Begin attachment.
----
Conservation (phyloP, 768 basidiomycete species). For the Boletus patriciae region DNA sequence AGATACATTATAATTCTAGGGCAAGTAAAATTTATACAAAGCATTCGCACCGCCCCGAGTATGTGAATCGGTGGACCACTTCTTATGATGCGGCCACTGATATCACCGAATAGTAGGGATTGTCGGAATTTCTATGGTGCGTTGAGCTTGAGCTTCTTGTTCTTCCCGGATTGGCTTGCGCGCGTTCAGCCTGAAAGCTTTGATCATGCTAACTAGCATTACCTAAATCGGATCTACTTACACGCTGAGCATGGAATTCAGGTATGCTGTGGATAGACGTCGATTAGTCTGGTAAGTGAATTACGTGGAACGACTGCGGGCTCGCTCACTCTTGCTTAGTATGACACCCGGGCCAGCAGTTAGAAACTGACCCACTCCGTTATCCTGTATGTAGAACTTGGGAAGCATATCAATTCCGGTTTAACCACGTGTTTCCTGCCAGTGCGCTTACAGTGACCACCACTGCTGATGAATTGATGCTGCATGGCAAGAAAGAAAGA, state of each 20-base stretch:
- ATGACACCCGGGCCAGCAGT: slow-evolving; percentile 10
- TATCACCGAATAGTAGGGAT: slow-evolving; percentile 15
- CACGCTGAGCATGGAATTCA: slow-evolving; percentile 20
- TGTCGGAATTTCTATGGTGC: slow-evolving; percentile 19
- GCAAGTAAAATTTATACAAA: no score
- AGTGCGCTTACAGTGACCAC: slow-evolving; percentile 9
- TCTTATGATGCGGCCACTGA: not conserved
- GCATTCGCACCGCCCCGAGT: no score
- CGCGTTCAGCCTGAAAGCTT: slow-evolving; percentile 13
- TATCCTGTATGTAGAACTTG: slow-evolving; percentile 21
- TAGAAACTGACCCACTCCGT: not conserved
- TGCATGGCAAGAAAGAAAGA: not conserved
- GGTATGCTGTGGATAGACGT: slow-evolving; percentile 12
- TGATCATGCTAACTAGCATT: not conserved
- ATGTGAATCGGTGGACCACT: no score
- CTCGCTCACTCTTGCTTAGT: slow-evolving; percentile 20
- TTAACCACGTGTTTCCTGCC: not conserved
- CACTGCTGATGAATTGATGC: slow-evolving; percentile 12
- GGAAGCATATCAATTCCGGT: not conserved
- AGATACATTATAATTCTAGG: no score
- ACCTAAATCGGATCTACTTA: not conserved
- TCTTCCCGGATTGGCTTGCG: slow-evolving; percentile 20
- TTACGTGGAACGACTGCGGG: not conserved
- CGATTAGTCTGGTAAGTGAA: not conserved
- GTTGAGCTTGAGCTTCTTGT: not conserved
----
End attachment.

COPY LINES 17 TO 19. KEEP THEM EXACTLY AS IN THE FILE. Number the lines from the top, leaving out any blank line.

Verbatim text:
- CTCGCTCACTCTTGCTTAGT: slow-evolving; percentile 20
- TTAACCACGTGTTTCCTGCC: not conserved
- CACTGCTGATGAATTGATGC: slow-evolving; percentile 12